This week, the Nobel Prize-winning British novelist Doris Lessing — who responded, "I couldn't care less," when reporters told her she had won the Nobel Prize for literature — passed away at 94. Doris was most well-known for her loosely autobiographical 1962 novel The Golden Notebook, which was shocking at the time with its feminist themes and topics such as casual sex, homosexuality, rape, and infidelity. The outspoken writer was also known for her contemplative words of wisdom on everything from reading to love. As we say farewell to a legendary novelist, we celebrate her life with some her most poignant quotes.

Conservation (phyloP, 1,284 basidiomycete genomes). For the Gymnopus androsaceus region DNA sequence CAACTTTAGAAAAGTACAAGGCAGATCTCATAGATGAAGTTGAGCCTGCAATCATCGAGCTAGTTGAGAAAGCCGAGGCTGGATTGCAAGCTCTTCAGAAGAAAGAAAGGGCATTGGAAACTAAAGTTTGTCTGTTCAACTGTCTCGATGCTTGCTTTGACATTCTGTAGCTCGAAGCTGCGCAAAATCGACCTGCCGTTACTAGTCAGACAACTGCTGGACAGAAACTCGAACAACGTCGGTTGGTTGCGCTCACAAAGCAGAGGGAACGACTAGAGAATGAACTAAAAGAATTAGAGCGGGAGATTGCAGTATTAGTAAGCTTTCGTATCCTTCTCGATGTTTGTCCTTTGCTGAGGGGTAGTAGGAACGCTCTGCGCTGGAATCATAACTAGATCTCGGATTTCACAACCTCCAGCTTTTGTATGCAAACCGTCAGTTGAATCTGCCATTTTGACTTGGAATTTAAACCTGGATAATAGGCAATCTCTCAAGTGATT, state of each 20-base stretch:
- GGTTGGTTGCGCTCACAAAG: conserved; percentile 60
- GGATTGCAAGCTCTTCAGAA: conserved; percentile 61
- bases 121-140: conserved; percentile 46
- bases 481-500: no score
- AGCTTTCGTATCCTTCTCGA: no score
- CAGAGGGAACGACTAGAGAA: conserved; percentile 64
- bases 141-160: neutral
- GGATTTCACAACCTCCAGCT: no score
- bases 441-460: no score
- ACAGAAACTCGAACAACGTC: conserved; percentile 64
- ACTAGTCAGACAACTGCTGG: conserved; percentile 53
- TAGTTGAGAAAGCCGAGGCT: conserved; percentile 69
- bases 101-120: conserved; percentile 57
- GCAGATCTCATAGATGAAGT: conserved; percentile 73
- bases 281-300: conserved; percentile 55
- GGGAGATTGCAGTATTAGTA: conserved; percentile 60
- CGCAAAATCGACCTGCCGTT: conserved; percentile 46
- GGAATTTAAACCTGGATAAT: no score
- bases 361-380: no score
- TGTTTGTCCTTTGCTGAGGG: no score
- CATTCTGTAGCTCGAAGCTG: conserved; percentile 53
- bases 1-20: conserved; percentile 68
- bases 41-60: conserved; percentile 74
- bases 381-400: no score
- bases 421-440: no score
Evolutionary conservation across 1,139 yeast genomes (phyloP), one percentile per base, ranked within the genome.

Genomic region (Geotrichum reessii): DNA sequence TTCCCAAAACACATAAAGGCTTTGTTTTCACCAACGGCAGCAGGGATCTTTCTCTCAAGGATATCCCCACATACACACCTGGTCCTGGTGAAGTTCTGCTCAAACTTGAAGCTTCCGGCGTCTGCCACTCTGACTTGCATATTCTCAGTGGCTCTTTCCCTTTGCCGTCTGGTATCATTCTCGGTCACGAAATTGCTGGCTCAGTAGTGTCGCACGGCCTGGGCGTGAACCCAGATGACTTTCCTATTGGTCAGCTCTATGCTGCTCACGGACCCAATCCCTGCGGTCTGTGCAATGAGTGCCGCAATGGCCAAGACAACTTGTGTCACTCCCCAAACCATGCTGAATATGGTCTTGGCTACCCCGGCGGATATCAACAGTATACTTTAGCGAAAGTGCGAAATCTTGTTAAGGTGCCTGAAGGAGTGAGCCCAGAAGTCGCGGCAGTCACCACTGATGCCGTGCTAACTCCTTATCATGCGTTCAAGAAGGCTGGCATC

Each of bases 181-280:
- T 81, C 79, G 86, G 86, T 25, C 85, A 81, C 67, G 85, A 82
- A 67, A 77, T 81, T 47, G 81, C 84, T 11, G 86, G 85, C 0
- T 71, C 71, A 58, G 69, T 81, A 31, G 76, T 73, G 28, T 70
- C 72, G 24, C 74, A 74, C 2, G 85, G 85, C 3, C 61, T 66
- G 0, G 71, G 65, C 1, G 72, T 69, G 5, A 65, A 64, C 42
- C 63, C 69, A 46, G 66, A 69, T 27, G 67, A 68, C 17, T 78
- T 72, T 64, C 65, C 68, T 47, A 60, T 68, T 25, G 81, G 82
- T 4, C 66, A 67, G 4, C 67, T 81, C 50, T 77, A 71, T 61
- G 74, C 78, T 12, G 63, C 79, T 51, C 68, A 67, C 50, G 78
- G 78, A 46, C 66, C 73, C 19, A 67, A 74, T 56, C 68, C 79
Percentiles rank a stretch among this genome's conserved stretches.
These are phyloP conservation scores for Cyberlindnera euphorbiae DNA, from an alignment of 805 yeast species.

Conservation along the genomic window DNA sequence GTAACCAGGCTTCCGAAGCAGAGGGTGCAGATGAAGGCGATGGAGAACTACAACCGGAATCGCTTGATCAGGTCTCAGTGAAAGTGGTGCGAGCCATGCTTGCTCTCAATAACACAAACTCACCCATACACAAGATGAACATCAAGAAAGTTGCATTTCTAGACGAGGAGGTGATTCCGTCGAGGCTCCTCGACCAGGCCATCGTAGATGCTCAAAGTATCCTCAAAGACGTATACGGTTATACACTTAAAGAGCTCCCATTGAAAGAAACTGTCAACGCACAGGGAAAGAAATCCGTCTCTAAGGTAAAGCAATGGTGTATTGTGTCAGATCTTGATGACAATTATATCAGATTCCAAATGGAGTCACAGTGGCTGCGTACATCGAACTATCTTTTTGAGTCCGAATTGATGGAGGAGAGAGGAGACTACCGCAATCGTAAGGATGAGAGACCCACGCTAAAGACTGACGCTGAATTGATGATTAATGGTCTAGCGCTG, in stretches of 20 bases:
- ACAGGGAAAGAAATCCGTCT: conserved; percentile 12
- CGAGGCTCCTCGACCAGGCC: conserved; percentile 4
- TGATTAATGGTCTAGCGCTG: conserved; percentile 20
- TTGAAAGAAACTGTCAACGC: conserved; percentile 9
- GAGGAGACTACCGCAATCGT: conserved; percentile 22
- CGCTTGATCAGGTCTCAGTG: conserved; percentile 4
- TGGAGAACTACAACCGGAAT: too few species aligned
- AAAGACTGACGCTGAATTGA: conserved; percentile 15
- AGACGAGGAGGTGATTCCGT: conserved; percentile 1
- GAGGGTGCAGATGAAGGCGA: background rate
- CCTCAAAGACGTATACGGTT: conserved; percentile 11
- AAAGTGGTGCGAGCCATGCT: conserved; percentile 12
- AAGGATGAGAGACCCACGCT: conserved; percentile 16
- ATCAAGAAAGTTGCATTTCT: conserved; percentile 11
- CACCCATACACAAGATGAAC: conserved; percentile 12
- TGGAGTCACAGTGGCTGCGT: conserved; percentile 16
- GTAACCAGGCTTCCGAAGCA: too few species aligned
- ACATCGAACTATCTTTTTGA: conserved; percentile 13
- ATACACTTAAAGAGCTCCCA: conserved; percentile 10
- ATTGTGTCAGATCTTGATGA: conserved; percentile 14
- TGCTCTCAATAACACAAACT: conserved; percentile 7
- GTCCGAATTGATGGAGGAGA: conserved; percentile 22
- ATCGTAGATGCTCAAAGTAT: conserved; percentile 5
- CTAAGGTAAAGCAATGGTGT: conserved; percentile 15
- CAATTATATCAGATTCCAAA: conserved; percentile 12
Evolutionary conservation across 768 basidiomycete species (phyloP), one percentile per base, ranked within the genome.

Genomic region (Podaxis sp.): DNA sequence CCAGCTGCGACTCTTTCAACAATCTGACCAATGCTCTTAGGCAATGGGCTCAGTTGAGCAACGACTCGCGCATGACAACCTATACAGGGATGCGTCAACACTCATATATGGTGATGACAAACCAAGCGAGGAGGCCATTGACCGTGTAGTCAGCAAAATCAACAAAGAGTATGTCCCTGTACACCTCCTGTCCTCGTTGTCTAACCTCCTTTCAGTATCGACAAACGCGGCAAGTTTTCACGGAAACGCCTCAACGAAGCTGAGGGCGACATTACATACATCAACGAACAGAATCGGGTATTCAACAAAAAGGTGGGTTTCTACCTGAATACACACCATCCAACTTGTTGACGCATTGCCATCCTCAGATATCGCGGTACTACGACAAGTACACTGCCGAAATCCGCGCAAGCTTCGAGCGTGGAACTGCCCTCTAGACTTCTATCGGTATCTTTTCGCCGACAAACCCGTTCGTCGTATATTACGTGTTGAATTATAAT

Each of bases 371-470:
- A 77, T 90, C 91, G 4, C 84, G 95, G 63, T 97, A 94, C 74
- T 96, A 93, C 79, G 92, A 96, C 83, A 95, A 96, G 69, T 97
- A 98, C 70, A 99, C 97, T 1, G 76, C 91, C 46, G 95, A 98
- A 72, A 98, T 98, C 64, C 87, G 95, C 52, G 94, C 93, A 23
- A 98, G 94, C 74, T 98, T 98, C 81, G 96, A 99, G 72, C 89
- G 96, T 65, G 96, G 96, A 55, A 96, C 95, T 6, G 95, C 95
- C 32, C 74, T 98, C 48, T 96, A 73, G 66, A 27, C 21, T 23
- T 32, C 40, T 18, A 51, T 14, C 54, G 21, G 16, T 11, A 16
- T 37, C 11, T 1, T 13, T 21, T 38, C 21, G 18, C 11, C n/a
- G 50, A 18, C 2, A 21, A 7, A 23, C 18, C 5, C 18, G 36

Before you think I'm the dumb one for asking this question, listen-up to what Nobel Prize–winner Doris Lessing recently said about the Internet:
"We are in a fragmenting culture, where our certainties of even a few decades ago are questioned and where it is common for young men and women, who have had years of education, to know nothing of the world, to have read nothing, knowing only some specialty or other, for instance, computers."
According to TechCrunch, Lessing feels that Internet has seduced a generation, making us ignorant to the world around us. I'll let you think about this one for a minute, but I can tell you three things I know for sure. . . .The Internet has enabled me to travel around the world, educated me in so many ways, and keeps me connected to friends and family (plus a million other things)! What do you think? Do you agree with Lessing?